This is one of the most common problems people run into with their water heaters: turning on a faucet or tap and waiting, waiting, waiting for the water to warm up to the temperature you want. But the running water only gets lukewarm. What does this mean, and what can you do about it?
There are a few possible reasons your water heater isn’t living up to its expectations. Here are the main ones.
The aquastat has been set incorrectly
“The aqua-what?” The aquastat may sound strange, but it’s just the name of the thermostat device used to control the temperature of the water in the water heater tank. We recommend keeping it between 120°F and 140°F. (But never higher! This can create a danger of scalding hot water.) Someone in your home may have accidentally fiddled with the aquastat and set it too high. Check on this and restore it if necessary. (And please explain to your household why they shouldn’t tamper with it.)
The temperature controls are malfunctioning
The problem could be with the aquastat, but not due to a mistaken setting. The thermal settings on the aquastat could be broken so they are incorrectly sensing the water temperature and keeping it too low. The thermal switch may also have failed. Water heater experts can make repairs or control replacements to fix this.
A failed heating element
This only applies to electric water heaters, which use two electric heating elements inside the tank—one at the top and one at the bottom—to transfer warmth to the water. If one of the heating elements burns out, the water temperature will drop significantly. You will need to have trained technicians replace the failed heating element.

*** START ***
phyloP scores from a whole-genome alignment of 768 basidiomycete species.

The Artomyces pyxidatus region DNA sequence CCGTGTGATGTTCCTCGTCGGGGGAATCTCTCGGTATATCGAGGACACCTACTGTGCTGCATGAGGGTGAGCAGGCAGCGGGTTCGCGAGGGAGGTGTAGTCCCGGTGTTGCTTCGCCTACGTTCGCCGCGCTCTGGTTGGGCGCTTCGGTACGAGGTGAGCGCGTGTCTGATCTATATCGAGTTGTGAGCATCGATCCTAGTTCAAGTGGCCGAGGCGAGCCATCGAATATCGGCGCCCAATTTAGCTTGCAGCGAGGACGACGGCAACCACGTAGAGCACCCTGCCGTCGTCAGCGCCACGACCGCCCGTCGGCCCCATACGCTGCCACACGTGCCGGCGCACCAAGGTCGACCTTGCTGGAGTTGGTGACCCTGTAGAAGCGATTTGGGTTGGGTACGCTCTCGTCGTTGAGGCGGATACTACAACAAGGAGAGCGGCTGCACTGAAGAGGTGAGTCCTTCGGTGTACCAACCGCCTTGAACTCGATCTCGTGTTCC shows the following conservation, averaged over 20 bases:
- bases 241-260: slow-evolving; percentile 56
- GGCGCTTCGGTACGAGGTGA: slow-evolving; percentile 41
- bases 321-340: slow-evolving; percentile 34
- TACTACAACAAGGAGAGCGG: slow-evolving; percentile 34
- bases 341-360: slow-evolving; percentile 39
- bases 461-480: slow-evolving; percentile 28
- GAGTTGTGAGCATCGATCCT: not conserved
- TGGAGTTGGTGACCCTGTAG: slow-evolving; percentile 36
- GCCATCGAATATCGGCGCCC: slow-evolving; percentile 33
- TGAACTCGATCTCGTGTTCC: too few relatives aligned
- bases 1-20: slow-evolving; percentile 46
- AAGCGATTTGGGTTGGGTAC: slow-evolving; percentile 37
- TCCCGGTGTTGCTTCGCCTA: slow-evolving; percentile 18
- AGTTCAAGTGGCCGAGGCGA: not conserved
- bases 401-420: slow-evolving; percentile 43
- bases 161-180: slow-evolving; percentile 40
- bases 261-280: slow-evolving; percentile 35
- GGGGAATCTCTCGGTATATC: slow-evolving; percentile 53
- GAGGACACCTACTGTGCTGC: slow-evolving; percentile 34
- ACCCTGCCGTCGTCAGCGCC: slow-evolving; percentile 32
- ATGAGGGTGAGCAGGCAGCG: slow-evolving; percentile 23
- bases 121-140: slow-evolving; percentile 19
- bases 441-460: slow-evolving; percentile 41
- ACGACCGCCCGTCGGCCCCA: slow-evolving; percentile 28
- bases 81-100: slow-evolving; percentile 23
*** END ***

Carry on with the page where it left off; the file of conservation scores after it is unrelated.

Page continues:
Broken dip tube
This was once a common problem for water heaters, although newer ones are built with sturdier dip tubes. If you have an older water heater, you may still encounter this problem. The dip tube is the pipe that carries fresh water down through the water tank and to the heat exchanger at the bottom of the tank where it is heated. A broken tube will allow colder fresh water to collect at the top of the tank and lower the water temperature there, the point where the water is pumped out.
The water coming into the tank from the municipal system often has minerals in it. High heat causes these minerals to become insoluble in the water, and it falls to the bottom of the tank and collects as a thin layer of sediment. This layer insulates the heat exchanger at the tank’s bottom where the heat from the gas burners enters, and it makes it harder for the heater to effectively do its job. If you hear popping or kettling sounds from the water heater tank, this might be the problem. Professionals can flush the tank to fix it.
We’re your Ambler, PA plumber who can handle your water heater service needs!